Hebrews 7:12 For the priesthood being changed, there is made of necessity a change also of the law.

Hebrews 9:16 For where a testament is, there must also of necessity be the death of the testator.

The Two Arguable Examples of Logical Necessity

Hebrews 8:3 For every high priest is ordained to offer gifts and sacrifices: wherefore it is of necessity that this man have somewhat also to offer.

Hebrews 9:23 It was therefore necessary that the patterns of things in the heavens should be purified with these; but the heavenly things themselves with better sacrifices than these.

These verses do not speak of a lack of human freedom, but of logical necessity. That is to say: you cannot have a sacrifice without a victim, because of the definition of sacrifice; you can't have an inheritance without the death of the testator, because the inheritance does not pass to heirs during the testator's life; if physical purification requires a sacrifice of one dignity, the spiritual logically requires a sacrifice of greater dignity; and a change from the Aaronic priesthood required a change in the law, because of the link between the priesthood and the law.

The Arminian View

The Arminians, however, add to the Scriptural sense of necessity a third, distinct sense of necessity that relates to predetermination. For clarity, I will refer to this as LFW-N for LFW necessity.


LFW-N is, fundamentally, a philosophical term not a term of common speech. It is hard to pin an Arminian down on a definition of LFW-N. LFW-N seems to be best characterized as there being no, i.e. zero, ability for things to be otherwise than they are. As such, it would appear to relate to Logical Necessity, as discussed above, and have nothing to do with human freedom. Nevertheless, the Arminians apparently conflate Logical Necessity with the other kinds of necessity in certain instances to assert that man is somehow free from LFW-N.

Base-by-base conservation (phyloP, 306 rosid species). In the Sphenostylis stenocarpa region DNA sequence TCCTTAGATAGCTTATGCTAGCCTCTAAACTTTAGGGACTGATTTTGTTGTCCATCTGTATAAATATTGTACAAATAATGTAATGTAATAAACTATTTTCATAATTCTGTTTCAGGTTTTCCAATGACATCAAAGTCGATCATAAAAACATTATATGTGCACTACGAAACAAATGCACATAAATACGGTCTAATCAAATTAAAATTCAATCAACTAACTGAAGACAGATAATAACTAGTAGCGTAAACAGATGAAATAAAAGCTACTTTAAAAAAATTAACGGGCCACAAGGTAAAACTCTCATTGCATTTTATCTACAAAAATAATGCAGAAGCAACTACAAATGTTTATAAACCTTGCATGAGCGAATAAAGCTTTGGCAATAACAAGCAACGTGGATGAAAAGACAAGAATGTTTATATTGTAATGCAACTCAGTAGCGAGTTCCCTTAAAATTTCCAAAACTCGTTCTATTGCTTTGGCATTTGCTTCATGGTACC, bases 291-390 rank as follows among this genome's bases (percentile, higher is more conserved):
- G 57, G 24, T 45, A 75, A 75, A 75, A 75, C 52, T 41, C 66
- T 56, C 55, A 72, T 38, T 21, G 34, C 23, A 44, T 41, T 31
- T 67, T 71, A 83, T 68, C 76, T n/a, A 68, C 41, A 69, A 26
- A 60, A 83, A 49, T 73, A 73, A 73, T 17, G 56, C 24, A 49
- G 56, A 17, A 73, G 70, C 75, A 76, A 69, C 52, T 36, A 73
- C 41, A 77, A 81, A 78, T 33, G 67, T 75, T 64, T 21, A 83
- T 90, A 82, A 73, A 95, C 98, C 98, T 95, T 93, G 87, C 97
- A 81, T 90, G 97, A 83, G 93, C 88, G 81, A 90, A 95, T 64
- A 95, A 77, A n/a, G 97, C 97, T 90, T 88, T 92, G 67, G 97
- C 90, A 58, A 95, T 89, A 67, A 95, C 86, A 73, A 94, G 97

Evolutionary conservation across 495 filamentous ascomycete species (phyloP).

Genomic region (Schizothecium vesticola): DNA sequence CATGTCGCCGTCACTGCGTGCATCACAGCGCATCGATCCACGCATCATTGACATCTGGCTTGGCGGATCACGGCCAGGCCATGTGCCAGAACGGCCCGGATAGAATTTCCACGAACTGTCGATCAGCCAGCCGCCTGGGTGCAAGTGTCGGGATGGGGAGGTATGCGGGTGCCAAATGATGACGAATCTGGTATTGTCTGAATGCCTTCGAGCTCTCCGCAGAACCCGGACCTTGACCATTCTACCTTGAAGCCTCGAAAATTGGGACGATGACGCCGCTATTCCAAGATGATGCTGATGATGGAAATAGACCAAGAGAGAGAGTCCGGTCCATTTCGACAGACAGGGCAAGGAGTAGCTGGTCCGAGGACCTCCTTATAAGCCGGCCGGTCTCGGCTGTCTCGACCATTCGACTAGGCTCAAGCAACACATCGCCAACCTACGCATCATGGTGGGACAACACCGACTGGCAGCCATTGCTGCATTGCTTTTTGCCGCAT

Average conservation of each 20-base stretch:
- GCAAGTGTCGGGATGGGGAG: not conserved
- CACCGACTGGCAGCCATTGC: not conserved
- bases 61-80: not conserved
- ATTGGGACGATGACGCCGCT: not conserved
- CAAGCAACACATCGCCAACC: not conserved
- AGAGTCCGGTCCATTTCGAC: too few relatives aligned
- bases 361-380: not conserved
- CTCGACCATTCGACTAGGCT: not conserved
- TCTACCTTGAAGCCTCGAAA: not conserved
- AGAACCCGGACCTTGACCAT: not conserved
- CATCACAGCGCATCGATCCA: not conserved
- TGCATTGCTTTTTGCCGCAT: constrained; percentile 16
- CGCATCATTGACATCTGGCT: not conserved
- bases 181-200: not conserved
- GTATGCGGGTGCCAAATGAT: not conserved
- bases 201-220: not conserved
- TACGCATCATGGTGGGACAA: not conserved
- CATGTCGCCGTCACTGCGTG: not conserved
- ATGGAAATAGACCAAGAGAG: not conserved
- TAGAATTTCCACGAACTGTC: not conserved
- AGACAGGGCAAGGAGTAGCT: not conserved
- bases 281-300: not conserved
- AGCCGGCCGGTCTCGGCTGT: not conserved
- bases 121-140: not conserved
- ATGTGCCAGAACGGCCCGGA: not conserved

Any idea that man is free from Logical Necessity is absurd. First of all, Logical Necessity does not - itself - place any attempted restriction on action. Logical necessity is definitional. If you have a sacrifice, you have to have a victim, otherwise it is not a sacrifice. If you have a different priesthood, you have to have a different law, because law is what defines a priesthood. For you to receive an inheritance (properly speaking), the person giving the inheritance has to die. If it takes a X amount to fix a small problem, it will take > X amount to fix a big problem.

Nevertheless, you can pray without sacrificing, you can have an illigitimate priest, you can receive an in vivo gift (like the prodigal son), and you can come up short in your attempt to merit salvation by adherence to the ceremonies of the Old Testament ceremonial law.

Thus, Logical Necessity is descriptive and definitional, not proscriptive like De Jure or De Facto necessity, and the apparent Arminian conflation of Logical Necessity with the other kinds of necessity to produce LFW-N is rather self-evidently mistaken.

Consequently, LFW-N can be seen to be not the common usage of the term "necessity" (or even a technical, logical usage of the term "necessity") but a philosophical use of the term. There is no Scriptural usage of the term necessary, necessity, needs, or the like that fall into this category.

Examples of non-Calvinist proposals for necessity:

Godismyjudge (and many others) define LFW-N as:

"Cannot be otherwise" with free will (LFW) being defined as "the ability to do otherwise."

This definition is slightly ironic, in view of the presentation noted above, because it - at least facially - defies logic, while providing no real de facto or de jure freedom to man.

Thus, for example, while Logical Necessity does not prevent a man from sailing a boat in Peru, or flying a kite in Norway, it does render certain statements impossible because of paradox or self-contradiction.